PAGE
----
Last week, Europe’s attention was focused on the sudden appearance of Carlos Puigdemont and other Catalan leaders in Belgium on 31 October, in the wake of calls for them to be prosecuted by the Spanish authorities for rebellion, sedition and the misuse of public funds. After several more days of confusion, along with the detainment without bail of other Catalan separatists back in Spain, on 5 November the group handed themselves in to the Belgian authorities, who will decide whether or not to implement the European Arrest Warrant issued for them. To the infinitely complex question of Catalan demands for independence is added the prospect of a legal dispute between two EU countries.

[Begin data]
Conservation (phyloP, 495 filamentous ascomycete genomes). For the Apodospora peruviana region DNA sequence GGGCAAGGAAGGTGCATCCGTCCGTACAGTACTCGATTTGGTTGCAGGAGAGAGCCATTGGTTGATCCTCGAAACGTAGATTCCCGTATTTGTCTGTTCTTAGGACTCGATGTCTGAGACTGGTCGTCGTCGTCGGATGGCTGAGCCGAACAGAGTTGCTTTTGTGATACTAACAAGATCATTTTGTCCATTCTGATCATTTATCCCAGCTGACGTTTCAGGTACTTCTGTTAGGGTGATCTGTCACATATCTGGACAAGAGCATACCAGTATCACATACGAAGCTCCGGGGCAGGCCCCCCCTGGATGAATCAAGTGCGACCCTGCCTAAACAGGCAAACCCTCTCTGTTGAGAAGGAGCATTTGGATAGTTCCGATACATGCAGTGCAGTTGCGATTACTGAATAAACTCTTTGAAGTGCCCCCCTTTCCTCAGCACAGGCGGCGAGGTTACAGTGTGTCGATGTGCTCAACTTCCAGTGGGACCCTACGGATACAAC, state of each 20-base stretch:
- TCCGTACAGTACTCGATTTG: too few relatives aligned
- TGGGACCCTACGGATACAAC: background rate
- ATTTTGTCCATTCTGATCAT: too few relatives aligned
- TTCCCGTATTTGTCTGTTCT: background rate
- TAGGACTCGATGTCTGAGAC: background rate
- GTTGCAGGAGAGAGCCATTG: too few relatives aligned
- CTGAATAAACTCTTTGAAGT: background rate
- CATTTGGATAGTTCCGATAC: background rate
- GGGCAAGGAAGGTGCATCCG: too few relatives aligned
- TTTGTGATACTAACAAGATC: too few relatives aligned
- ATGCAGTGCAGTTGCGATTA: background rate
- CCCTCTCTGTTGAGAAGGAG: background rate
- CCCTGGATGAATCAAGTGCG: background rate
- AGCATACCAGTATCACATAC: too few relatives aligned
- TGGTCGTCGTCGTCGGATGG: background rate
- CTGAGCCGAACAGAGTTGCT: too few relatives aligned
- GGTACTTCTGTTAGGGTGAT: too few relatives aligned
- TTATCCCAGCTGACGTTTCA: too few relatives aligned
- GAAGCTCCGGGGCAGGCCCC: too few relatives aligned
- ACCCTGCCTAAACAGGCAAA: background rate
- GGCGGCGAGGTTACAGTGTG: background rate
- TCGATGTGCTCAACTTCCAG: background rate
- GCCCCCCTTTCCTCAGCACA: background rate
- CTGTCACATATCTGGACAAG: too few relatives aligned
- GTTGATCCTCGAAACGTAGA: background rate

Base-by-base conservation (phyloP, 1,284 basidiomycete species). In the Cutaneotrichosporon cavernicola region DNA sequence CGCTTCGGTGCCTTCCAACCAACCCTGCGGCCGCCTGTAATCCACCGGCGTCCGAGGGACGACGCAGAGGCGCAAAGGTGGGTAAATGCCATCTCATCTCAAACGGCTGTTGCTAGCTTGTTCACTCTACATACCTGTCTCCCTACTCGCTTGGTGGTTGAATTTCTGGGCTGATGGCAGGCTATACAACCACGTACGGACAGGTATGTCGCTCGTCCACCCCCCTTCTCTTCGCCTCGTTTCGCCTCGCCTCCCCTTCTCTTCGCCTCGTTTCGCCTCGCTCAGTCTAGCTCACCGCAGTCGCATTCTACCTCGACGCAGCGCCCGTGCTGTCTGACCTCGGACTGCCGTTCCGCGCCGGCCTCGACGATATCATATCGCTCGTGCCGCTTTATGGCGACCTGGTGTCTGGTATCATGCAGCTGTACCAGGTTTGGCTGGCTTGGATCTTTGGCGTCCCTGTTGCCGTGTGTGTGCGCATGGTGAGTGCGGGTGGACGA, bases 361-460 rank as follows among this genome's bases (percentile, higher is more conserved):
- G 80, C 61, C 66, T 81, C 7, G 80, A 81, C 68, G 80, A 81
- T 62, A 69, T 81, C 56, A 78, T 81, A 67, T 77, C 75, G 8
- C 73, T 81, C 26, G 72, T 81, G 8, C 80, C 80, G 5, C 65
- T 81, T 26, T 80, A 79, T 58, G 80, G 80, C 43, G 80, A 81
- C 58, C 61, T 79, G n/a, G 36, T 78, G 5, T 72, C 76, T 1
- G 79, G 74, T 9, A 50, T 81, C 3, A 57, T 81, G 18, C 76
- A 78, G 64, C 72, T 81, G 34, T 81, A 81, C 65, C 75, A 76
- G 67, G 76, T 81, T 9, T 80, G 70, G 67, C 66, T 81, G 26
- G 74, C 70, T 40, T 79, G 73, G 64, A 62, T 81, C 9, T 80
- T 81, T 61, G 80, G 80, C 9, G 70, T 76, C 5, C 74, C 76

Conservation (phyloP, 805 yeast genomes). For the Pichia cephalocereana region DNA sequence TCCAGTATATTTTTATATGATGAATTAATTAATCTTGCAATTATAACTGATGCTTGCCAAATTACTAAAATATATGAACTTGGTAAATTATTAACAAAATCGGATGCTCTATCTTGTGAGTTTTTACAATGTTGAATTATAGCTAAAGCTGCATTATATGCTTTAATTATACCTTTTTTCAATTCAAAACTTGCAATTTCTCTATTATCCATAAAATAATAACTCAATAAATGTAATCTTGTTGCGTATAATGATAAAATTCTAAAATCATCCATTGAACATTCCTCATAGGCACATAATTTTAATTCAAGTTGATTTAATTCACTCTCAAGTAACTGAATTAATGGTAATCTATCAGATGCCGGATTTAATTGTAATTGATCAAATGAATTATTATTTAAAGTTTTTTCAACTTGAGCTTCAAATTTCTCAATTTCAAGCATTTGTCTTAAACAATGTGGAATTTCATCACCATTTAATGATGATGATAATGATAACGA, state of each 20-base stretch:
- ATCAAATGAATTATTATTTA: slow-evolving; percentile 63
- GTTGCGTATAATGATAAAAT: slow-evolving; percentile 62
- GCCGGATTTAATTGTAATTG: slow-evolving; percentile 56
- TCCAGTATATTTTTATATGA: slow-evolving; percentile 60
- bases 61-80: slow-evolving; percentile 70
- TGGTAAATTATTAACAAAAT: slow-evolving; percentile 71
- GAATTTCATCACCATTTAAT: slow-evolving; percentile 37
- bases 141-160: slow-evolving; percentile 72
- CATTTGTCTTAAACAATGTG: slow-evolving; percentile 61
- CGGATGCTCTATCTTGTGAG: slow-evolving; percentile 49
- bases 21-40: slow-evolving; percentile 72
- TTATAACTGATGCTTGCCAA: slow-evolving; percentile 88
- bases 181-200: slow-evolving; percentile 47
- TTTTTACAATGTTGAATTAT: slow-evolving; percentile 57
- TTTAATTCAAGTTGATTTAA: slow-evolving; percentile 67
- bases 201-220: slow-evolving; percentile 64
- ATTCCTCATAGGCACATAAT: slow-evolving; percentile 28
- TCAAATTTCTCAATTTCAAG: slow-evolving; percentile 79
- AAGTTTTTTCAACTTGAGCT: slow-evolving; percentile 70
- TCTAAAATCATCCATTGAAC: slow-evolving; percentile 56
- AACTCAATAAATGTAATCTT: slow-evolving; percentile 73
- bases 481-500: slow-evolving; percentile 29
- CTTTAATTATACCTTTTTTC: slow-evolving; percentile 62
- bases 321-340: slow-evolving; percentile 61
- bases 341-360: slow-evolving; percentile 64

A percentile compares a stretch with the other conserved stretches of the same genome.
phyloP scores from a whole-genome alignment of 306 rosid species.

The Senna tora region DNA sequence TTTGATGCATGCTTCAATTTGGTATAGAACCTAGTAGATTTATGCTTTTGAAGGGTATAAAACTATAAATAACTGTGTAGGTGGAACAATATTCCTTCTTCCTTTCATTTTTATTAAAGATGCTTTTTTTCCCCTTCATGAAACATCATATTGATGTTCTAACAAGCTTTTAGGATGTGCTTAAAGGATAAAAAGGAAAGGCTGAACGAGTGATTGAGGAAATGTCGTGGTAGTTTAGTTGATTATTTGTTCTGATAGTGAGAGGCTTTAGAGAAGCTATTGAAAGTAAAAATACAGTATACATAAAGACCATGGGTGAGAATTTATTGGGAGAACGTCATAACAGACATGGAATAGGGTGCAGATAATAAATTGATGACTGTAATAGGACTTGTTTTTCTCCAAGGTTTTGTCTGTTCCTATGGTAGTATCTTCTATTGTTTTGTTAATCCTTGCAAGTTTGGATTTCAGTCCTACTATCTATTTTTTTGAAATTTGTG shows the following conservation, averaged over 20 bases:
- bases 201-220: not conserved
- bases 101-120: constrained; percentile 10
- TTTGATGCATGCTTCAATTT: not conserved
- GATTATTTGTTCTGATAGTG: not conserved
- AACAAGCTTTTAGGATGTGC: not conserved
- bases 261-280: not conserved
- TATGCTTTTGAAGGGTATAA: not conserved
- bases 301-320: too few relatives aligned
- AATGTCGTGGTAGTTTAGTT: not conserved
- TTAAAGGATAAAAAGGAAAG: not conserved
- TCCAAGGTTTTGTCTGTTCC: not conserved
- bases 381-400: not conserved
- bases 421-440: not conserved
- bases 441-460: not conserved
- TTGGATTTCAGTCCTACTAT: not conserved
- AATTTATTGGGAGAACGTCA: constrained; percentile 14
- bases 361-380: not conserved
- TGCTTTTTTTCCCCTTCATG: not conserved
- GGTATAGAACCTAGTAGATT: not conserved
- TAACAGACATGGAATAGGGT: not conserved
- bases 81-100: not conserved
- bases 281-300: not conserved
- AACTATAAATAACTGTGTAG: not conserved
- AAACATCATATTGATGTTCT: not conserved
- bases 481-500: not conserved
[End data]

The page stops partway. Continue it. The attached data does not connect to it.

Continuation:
The dramatic flight of Puigdemont and his colleagues has echoes of events in Roman history at the end of the 50s BC. Julius Caesar had spent this decade mainly campaigning in Gaul, extending Rome’s empire and earning the loyalty of several legions, while other politicians back in Rome witnessed long-established political checks and balances gradually dissolve and placed their hopes in Caesar’s former political partner Pompey the Great to keep order without taking undue power for himself (at one stage he was chosen as consul – the Roman state’s highest office – without a colleague, which was unprecedented in the republic’s history).